What is it like, to be Polynesian today? Where are you in our popular culture? Where are your stories being told, where are you reflected, where are you able to see people like you? As they say, representation matters, and there’s not much to work with for these folks. So when one of the few bits of what is ostensibly derived from your culture is really just a funhouse mirror reflection, an abstracted fake, distorted and adapted into something false… how does that make you feel? Where does that leave you? I can’t say—I’m not Polynesian—but it would not surprise me to hear that it sometimes hurts and kind of sucks.

I don’t think, though, that the answer has to be to “abolish all tiki bars.” I’ve said this before, and it’s worth revisiting: despite a deep passion for Hawaiian culture and history when I was younger, I did not truly understand how my perception of Oceanic culture had been twisted until I delved into tiki. It was only by diving into the fake that I truly came to appreciate the real. Take a moment to watch this illuminating video of Hawaiian high school students (some of them native Hawaiian) who are quizzed on some key pieces of Hawaii’s post-contact history. It’s pretty horrible stuff, honestly. This test covers the things I knew about when I was younger, in my pre-tiki Hawaii-history-loving days. Tiki is what took my education even farther, into understanding the later echoes we see in our lives today. I believe tiki has its own incredible, rich art form that is worth celebrating and exploring, and learning from.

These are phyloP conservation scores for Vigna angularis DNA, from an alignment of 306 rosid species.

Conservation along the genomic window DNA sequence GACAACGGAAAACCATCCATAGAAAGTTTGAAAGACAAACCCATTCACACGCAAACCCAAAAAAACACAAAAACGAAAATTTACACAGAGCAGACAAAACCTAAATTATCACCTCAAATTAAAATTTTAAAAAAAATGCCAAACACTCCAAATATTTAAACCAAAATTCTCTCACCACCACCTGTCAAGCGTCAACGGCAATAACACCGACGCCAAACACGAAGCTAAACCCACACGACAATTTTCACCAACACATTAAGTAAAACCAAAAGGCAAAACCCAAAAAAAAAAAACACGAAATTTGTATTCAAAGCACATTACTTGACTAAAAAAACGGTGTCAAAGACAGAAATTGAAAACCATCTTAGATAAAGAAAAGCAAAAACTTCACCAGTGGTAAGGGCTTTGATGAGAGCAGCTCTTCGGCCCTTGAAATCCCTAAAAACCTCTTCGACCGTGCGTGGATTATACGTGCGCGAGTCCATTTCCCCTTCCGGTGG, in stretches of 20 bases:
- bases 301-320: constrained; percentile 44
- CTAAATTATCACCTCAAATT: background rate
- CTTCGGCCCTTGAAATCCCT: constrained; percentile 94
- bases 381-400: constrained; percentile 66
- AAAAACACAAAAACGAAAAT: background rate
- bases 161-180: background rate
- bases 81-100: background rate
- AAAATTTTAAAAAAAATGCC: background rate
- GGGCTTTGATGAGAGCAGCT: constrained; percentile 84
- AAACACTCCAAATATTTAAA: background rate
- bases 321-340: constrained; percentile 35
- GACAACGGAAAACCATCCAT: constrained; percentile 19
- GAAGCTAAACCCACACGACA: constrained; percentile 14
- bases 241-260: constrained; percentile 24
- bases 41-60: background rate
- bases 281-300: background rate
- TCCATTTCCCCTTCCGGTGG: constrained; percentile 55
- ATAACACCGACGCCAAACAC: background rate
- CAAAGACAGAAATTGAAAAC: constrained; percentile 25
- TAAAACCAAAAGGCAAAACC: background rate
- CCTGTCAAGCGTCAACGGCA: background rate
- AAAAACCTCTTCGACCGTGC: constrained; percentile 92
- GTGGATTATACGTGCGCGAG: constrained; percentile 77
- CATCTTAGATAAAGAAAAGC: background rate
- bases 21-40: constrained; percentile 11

What I would love to see is better, truer representation of Polynesian people in our shared culture. Moana, though an amalgamation of Oceanic cultural concepts, was a good start. I want more. More of Taika Waititi, of Dwayne Johnson. I want modern stories. The Samoan woman who works at the coffee shop in the neighborhood—what is her experience? What are her loves, her dreams, her stories? That’s missing in our culture, and I feel that hole. We have a long way to go on that front: much larger segments of our population are similarly left out of our storytelling. It’s getting better, and I want it to get better, faster. Dear Hollywood: as a middle-upper class white woman, please stop trying to sell me stories about people who look like me. We’ve covered that. Give me the stories of my neighbors.